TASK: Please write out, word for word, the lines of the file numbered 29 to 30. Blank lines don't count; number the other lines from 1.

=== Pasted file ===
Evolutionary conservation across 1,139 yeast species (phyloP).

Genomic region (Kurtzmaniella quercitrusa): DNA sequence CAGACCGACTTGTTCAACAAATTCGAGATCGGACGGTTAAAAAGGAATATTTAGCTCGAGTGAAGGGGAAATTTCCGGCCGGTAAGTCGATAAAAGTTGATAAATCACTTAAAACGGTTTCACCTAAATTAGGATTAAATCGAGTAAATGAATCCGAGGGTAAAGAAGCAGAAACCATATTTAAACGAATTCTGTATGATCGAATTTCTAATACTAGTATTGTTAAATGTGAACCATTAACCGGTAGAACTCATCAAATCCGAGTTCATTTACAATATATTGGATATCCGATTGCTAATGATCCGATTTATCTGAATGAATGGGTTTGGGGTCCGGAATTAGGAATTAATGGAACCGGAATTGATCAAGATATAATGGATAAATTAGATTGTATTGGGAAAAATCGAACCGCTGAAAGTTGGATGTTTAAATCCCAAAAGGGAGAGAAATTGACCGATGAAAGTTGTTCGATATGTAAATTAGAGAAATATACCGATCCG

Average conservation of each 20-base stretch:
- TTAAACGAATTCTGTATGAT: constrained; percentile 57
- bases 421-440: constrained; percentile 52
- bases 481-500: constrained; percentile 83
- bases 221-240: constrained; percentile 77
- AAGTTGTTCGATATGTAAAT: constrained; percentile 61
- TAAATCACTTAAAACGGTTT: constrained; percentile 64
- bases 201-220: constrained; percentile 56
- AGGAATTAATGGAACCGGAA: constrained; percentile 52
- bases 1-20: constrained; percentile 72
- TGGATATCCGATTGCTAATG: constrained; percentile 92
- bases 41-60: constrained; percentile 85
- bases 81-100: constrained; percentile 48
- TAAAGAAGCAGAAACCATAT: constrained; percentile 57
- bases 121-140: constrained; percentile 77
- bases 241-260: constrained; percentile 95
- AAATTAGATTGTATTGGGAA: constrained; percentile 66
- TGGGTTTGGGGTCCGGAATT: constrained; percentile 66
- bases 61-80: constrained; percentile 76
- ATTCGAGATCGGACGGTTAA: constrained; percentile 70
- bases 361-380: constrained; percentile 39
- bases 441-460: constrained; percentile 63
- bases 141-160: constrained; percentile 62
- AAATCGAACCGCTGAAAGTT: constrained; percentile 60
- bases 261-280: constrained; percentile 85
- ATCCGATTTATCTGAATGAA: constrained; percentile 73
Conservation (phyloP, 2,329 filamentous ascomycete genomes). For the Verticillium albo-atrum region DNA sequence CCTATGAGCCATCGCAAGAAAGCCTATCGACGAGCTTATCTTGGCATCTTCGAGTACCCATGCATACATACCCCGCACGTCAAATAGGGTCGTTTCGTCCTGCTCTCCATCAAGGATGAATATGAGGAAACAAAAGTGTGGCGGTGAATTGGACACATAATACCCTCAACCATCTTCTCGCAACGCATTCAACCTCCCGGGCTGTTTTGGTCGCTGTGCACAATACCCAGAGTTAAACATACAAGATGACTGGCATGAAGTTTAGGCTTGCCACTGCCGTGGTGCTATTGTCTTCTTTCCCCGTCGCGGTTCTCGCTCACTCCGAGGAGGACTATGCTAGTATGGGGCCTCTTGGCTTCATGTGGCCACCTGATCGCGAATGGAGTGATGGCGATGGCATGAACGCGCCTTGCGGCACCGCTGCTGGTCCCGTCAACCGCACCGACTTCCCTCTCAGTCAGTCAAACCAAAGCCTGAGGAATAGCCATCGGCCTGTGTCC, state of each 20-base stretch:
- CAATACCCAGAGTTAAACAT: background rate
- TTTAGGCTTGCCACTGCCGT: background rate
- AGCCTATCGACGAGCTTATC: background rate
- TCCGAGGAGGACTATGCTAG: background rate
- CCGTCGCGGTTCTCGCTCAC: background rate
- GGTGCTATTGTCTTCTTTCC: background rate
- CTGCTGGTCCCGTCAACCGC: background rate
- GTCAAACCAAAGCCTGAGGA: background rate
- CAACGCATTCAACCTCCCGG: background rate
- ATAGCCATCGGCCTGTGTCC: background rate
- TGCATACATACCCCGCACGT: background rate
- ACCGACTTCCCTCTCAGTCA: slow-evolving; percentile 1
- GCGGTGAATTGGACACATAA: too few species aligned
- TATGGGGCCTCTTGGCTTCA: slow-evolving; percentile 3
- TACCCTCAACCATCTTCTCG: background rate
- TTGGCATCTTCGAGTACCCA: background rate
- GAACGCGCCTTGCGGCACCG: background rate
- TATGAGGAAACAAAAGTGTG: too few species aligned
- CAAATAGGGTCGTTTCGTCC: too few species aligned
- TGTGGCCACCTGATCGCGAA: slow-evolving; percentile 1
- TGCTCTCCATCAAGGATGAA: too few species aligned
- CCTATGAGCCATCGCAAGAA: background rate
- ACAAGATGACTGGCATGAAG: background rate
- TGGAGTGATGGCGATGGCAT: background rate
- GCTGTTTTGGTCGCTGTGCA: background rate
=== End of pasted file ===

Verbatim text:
Conservation (phyloP, 2,329 filamentous ascomycete genomes). For the Verticillium albo-atrum region DNA sequence CCTATGAGCCATCGCAAGAAAGCCTATCGACGAGCTTATCTTGGCATCTTCGAGTACCCATGCATACATACCCCGCACGTCAAATAGGGTCGTTTCGTCCTGCTCTCCATCAAGGATGAATATGAGGAAACAAAAGTGTGGCGGTGAATTGGACACATAATACCCTCAACCATCTTCTCGCAACGCATTCAACCTCCCGGGCTGTTTTGGTCGCTGTGCACAATACCCAGAGTTAAACATACAAGATGACTGGCATGAAGTTTAGGCTTGCCACTGCCGTGGTGCTATTGTCTTCTTTCCCCGTCGCGGTTCTCGCTCACTCCGAGGAGGACTATGCTAGTATGGGGCCTCTTGGCTTCATGTGGCCACCTGATCGCGAATGGAGTGATGGCGATGGCATGAACGCGCCTTGCGGCACCGCTGCTGGTCCCGTCAACCGCACCGACTTCCCTCTCAGTCAGTCAAACCAAAGCCTGAGGAATAGCCATCGGCCTGTGTCC, state of each 20-base stretch:
- CAATACCCAGAGTTAAACAT: background rate